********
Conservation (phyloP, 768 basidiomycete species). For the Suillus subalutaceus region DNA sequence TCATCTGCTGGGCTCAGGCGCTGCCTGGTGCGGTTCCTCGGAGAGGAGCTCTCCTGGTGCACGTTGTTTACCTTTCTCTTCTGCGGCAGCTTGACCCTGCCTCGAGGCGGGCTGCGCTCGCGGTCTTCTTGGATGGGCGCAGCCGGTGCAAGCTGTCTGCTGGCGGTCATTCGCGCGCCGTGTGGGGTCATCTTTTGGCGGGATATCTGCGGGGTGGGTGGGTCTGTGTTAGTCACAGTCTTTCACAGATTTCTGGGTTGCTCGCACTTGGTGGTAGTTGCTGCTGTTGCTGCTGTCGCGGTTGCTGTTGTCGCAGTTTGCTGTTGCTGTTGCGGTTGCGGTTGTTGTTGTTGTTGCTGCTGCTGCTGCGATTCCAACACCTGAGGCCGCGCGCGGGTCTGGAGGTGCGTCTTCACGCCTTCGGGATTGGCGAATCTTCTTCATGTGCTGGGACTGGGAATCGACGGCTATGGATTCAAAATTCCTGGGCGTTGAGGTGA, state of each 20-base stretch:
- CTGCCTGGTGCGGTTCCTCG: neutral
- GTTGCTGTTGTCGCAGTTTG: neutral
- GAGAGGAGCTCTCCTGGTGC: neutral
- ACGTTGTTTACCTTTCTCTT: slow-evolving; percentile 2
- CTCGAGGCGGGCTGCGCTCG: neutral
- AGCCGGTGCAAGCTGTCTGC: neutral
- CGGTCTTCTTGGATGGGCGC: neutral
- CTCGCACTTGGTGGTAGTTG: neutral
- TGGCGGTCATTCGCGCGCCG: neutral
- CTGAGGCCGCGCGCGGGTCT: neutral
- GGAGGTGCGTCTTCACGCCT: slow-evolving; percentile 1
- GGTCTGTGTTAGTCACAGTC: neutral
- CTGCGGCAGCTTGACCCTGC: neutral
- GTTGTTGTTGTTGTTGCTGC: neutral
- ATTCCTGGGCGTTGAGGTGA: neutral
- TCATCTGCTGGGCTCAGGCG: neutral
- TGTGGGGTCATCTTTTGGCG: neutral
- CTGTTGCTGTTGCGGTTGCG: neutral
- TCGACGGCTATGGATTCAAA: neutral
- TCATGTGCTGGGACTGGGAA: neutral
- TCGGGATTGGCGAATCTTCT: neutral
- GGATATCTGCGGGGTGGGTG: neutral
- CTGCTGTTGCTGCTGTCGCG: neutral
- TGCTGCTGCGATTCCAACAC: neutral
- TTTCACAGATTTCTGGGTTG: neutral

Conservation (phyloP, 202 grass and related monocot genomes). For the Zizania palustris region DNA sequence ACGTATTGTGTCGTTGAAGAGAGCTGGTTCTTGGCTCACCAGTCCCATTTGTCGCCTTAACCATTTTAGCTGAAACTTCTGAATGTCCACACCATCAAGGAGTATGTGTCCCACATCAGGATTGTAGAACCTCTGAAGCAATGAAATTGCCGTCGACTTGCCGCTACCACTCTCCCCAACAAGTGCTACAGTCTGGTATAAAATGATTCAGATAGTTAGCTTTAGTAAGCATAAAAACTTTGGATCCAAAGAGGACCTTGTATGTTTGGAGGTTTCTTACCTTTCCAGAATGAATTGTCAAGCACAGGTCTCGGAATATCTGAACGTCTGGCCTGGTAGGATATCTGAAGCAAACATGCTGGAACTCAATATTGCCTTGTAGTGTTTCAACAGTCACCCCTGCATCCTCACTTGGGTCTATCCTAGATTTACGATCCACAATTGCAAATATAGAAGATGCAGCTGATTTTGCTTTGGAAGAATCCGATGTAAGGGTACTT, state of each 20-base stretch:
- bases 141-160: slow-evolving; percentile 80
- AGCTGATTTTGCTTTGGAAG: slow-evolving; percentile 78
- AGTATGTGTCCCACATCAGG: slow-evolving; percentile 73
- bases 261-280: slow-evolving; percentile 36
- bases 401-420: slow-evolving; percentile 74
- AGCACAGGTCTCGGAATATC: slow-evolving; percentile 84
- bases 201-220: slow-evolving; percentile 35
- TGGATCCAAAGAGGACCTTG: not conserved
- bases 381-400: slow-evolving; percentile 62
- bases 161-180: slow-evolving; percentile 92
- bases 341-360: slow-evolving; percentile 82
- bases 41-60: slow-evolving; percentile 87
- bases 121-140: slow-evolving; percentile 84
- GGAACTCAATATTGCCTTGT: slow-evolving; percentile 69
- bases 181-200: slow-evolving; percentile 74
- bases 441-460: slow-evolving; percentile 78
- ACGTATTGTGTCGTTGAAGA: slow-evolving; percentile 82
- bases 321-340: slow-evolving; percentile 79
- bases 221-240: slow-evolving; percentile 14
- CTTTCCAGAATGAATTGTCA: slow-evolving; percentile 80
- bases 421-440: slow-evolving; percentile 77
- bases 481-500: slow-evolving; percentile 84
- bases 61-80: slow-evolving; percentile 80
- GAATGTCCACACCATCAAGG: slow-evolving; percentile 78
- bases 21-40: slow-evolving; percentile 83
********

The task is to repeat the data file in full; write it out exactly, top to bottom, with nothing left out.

Conservation (phyloP, 768 basidiomycete species). For the Suillus subalutaceus region DNA sequence TCATCTGCTGGGCTCAGGCGCTGCCTGGTGCGGTTCCTCGGAGAGGAGCTCTCCTGGTGCACGTTGTTTACCTTTCTCTTCTGCGGCAGCTTGACCCTGCCTCGAGGCGGGCTGCGCTCGCGGTCTTCTTGGATGGGCGCAGCCGGTGCAAGCTGTCTGCTGGCGGTCATTCGCGCGCCGTGTGGGGTCATCTTTTGGCGGGATATCTGCGGGGTGGGTGGGTCTGTGTTAGTCACAGTCTTTCACAGATTTCTGGGTTGCTCGCACTTGGTGGTAGTTGCTGCTGTTGCTGCTGTCGCGGTTGCTGTTGTCGCAGTTTGCTGTTGCTGTTGCGGTTGCGGTTGTTGTTGTTGTTGCTGCTGCTGCTGCGATTCCAACACCTGAGGCCGCGCGCGGGTCTGGAGGTGCGTCTTCACGCCTTCGGGATTGGCGAATCTTCTTCATGTGCTGGGACTGGGAATCGACGGCTATGGATTCAAAATTCCTGGGCGTTGAGGTGA, state of each 20-base stretch:
- CTGCCTGGTGCGGTTCCTCG: neutral
- GTTGCTGTTGTCGCAGTTTG: neutral
- GAGAGGAGCTCTCCTGGTGC: neutral
- ACGTTGTTTACCTTTCTCTT: slow-evolving; percentile 2
- CTCGAGGCGGGCTGCGCTCG: neutral
- AGCCGGTGCAAGCTGTCTGC: neutral
- CGGTCTTCTTGGATGGGCGC: neutral
- CTCGCACTTGGTGGTAGTTG: neutral
- TGGCGGTCATTCGCGCGCCG: neutral
- CTGAGGCCGCGCGCGGGTCT: neutral
- GGAGGTGCGTCTTCACGCCT: slow-evolving; percentile 1
- GGTCTGTGTTAGTCACAGTC: neutral
- CTGCGGCAGCTTGACCCTGC: neutral
- GTTGTTGTTGTTGTTGCTGC: neutral
- ATTCCTGGGCGTTGAGGTGA: neutral
- TCATCTGCTGGGCTCAGGCG: neutral
- TGTGGGGTCATCTTTTGGCG: neutral
- CTGTTGCTGTTGCGGTTGCG: neutral
- TCGACGGCTATGGATTCAAA: neutral
- TCATGTGCTGGGACTGGGAA: neutral
- TCGGGATTGGCGAATCTTCT: neutral
- GGATATCTGCGGGGTGGGTG: neutral
- CTGCTGTTGCTGCTGTCGCG: neutral
- TGCTGCTGCGATTCCAACAC: neutral
- TTTCACAGATTTCTGGGTTG: neutral

Conservation (phyloP, 202 grass and related monocot genomes). For the Zizania palustris region DNA sequence ACGTATTGTGTCGTTGAAGAGAGCTGGTTCTTGGCTCACCAGTCCCATTTGTCGCCTTAACCATTTTAGCTGAAACTTCTGAATGTCCACACCATCAAGGAGTATGTGTCCCACATCAGGATTGTAGAACCTCTGAAGCAATGAAATTGCCGTCGACTTGCCGCTACCACTCTCCCCAACAAGTGCTACAGTCTGGTATAAAATGATTCAGATAGTTAGCTTTAGTAAGCATAAAAACTTTGGATCCAAAGAGGACCTTGTATGTTTGGAGGTTTCTTACCTTTCCAGAATGAATTGTCAAGCACAGGTCTCGGAATATCTGAACGTCTGGCCTGGTAGGATATCTGAAGCAAACATGCTGGAACTCAATATTGCCTTGTAGTGTTTCAACAGTCACCCCTGCATCCTCACTTGGGTCTATCCTAGATTTACGATCCACAATTGCAAATATAGAAGATGCAGCTGATTTTGCTTTGGAAGAATCCGATGTAAGGGTACTT, state of each 20-base stretch:
- bases 141-160: slow-evolving; percentile 80
- AGCTGATTTTGCTTTGGAAG: slow-evolving; percentile 78
- AGTATGTGTCCCACATCAGG: slow-evolving; percentile 73
- bases 261-280: slow-evolving; percentile 36
- bases 401-420: slow-evolving; percentile 74
- AGCACAGGTCTCGGAATATC: slow-evolving; percentile 84
- bases 201-220: slow-evolving; percentile 35
- TGGATCCAAAGAGGACCTTG: not conserved
- bases 381-400: slow-evolving; percentile 62
- bases 161-180: slow-evolving; percentile 92
- bases 341-360: slow-evolving; percentile 82
- bases 41-60: slow-evolving; percentile 87
- bases 121-140: slow-evolving; percentile 84
- GGAACTCAATATTGCCTTGT: slow-evolving; percentile 69
- bases 181-200: slow-evolving; percentile 74
- bases 441-460: slow-evolving; percentile 78
- ACGTATTGTGTCGTTGAAGA: slow-evolving; percentile 82
- bases 321-340: slow-evolving; percentile 79
- bases 221-240: slow-evolving; percentile 14
- CTTTCCAGAATGAATTGTCA: slow-evolving; percentile 80
- bases 421-440: slow-evolving; percentile 77
- bases 481-500: slow-evolving; percentile 84
- bases 61-80: slow-evolving; percentile 80
- GAATGTCCACACCATCAAGG: slow-evolving; percentile 78
- bases 21-40: slow-evolving; percentile 83